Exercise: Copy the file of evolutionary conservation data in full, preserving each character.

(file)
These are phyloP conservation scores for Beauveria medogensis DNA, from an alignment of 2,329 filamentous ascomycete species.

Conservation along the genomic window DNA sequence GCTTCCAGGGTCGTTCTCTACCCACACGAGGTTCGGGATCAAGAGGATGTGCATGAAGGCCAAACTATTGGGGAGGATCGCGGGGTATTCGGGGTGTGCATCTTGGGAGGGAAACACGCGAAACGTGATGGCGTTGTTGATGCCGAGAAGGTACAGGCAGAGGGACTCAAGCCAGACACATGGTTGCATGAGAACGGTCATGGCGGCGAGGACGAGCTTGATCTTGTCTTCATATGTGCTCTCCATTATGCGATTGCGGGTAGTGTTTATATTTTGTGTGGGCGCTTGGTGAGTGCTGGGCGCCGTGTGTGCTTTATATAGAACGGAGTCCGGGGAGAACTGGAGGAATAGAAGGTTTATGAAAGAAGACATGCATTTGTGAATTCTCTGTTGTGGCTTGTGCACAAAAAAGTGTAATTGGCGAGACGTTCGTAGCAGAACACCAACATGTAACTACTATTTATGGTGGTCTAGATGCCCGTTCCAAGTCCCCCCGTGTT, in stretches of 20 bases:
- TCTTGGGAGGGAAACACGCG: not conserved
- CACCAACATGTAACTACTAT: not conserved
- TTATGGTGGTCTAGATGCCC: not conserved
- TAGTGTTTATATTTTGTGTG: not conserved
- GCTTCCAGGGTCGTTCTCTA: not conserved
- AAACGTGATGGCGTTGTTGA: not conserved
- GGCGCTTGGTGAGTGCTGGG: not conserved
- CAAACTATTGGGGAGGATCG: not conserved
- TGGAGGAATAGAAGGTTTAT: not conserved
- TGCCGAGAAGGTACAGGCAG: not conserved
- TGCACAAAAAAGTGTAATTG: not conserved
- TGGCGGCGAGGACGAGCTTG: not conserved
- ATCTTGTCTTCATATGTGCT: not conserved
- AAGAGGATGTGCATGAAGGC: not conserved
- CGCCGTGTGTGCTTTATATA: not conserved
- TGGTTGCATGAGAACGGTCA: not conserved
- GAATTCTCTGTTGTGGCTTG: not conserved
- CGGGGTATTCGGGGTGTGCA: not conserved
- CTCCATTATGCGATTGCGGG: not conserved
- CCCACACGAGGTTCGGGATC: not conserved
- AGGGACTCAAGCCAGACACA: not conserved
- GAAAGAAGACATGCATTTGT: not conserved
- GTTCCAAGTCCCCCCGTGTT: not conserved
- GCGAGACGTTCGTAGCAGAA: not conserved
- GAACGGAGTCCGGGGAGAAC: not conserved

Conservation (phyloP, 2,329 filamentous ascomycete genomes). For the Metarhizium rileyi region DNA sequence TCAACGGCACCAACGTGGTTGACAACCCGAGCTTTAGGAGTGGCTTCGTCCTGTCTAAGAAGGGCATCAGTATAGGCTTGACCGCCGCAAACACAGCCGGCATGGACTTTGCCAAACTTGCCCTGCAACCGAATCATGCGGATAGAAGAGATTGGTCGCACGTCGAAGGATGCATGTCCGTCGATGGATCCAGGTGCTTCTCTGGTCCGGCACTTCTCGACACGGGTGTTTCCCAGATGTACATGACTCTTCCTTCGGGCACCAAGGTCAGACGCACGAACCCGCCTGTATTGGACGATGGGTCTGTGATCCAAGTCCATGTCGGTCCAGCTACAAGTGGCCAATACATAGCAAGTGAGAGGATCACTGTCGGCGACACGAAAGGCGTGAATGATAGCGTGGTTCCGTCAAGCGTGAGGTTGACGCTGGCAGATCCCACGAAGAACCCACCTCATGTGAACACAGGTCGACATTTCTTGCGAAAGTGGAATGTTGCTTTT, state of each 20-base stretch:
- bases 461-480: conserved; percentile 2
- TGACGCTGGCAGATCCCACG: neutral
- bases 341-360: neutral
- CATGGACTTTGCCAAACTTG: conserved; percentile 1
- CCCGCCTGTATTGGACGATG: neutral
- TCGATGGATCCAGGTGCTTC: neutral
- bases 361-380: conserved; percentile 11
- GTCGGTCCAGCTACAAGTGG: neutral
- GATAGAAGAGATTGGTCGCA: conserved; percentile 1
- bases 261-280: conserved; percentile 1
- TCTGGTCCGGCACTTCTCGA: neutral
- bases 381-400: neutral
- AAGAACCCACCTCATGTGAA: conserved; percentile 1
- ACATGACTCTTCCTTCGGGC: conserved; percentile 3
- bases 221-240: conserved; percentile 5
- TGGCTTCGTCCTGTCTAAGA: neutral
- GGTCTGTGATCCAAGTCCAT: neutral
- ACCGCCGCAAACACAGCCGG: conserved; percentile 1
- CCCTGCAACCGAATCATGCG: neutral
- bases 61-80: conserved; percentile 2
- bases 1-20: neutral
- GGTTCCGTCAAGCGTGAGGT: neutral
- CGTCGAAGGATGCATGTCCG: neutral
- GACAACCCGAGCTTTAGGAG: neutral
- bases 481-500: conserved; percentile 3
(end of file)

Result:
These are phyloP conservation scores for Beauveria medogensis DNA, from an alignment of 2,329 filamentous ascomycete species.

Conservation along the genomic window DNA sequence GCTTCCAGGGTCGTTCTCTACCCACACGAGGTTCGGGATCAAGAGGATGTGCATGAAGGCCAAACTATTGGGGAGGATCGCGGGGTATTCGGGGTGTGCATCTTGGGAGGGAAACACGCGAAACGTGATGGCGTTGTTGATGCCGAGAAGGTACAGGCAGAGGGACTCAAGCCAGACACATGGTTGCATGAGAACGGTCATGGCGGCGAGGACGAGCTTGATCTTGTCTTCATATGTGCTCTCCATTATGCGATTGCGGGTAGTGTTTATATTTTGTGTGGGCGCTTGGTGAGTGCTGGGCGCCGTGTGTGCTTTATATAGAACGGAGTCCGGGGAGAACTGGAGGAATAGAAGGTTTATGAAAGAAGACATGCATTTGTGAATTCTCTGTTGTGGCTTGTGCACAAAAAAGTGTAATTGGCGAGACGTTCGTAGCAGAACACCAACATGTAACTACTATTTATGGTGGTCTAGATGCCCGTTCCAAGTCCCCCCGTGTT, in stretches of 20 bases:
- TCTTGGGAGGGAAACACGCG: not conserved
- CACCAACATGTAACTACTAT: not conserved
- TTATGGTGGTCTAGATGCCC: not conserved
- TAGTGTTTATATTTTGTGTG: not conserved
- GCTTCCAGGGTCGTTCTCTA: not conserved
- AAACGTGATGGCGTTGTTGA: not conserved
- GGCGCTTGGTGAGTGCTGGG: not conserved
- CAAACTATTGGGGAGGATCG: not conserved
- TGGAGGAATAGAAGGTTTAT: not conserved
- TGCCGAGAAGGTACAGGCAG: not conserved
- TGCACAAAAAAGTGTAATTG: not conserved
- TGGCGGCGAGGACGAGCTTG: not conserved
- ATCTTGTCTTCATATGTGCT: not conserved
- AAGAGGATGTGCATGAAGGC: not conserved
- CGCCGTGTGTGCTTTATATA: not conserved
- TGGTTGCATGAGAACGGTCA: not conserved
- GAATTCTCTGTTGTGGCTTG: not conserved
- CGGGGTATTCGGGGTGTGCA: not conserved
- CTCCATTATGCGATTGCGGG: not conserved
- CCCACACGAGGTTCGGGATC: not conserved
- AGGGACTCAAGCCAGACACA: not conserved
- GAAAGAAGACATGCATTTGT: not conserved
- GTTCCAAGTCCCCCCGTGTT: not conserved
- GCGAGACGTTCGTAGCAGAA: not conserved
- GAACGGAGTCCGGGGAGAAC: not conserved

Conservation (phyloP, 2,329 filamentous ascomycete genomes). For the Metarhizium rileyi region DNA sequence TCAACGGCACCAACGTGGTTGACAACCCGAGCTTTAGGAGTGGCTTCGTCCTGTCTAAGAAGGGCATCAGTATAGGCTTGACCGCCGCAAACACAGCCGGCATGGACTTTGCCAAACTTGCCCTGCAACCGAATCATGCGGATAGAAGAGATTGGTCGCACGTCGAAGGATGCATGTCCGTCGATGGATCCAGGTGCTTCTCTGGTCCGGCACTTCTCGACACGGGTGTTTCCCAGATGTACATGACTCTTCCTTCGGGCACCAAGGTCAGACGCACGAACCCGCCTGTATTGGACGATGGGTCTGTGATCCAAGTCCATGTCGGTCCAGCTACAAGTGGCCAATACATAGCAAGTGAGAGGATCACTGTCGGCGACACGAAAGGCGTGAATGATAGCGTGGTTCCGTCAAGCGTGAGGTTGACGCTGGCAGATCCCACGAAGAACCCACCTCATGTGAACACAGGTCGACATTTCTTGCGAAAGTGGAATGTTGCTTTT, state of each 20-base stretch:
- bases 461-480: conserved; percentile 2
- TGACGCTGGCAGATCCCACG: neutral
- bases 341-360: neutral
- CATGGACTTTGCCAAACTTG: conserved; percentile 1
- CCCGCCTGTATTGGACGATG: neutral
- TCGATGGATCCAGGTGCTTC: neutral
- bases 361-380: conserved; percentile 11
- GTCGGTCCAGCTACAAGTGG: neutral
- GATAGAAGAGATTGGTCGCA: conserved; percentile 1
- bases 261-280: conserved; percentile 1
- TCTGGTCCGGCACTTCTCGA: neutral
- bases 381-400: neutral
- AAGAACCCACCTCATGTGAA: conserved; percentile 1
- ACATGACTCTTCCTTCGGGC: conserved; percentile 3
- bases 221-240: conserved; percentile 5
- TGGCTTCGTCCTGTCTAAGA: neutral
- GGTCTGTGATCCAAGTCCAT: neutral
- ACCGCCGCAAACACAGCCGG: conserved; percentile 1
- CCCTGCAACCGAATCATGCG: neutral
- bases 61-80: conserved; percentile 2
- bases 1-20: neutral
- GGTTCCGTCAAGCGTGAGGT: neutral
- CGTCGAAGGATGCATGTCCG: neutral
- GACAACCCGAGCTTTAGGAG: neutral
- bases 481-500: conserved; percentile 3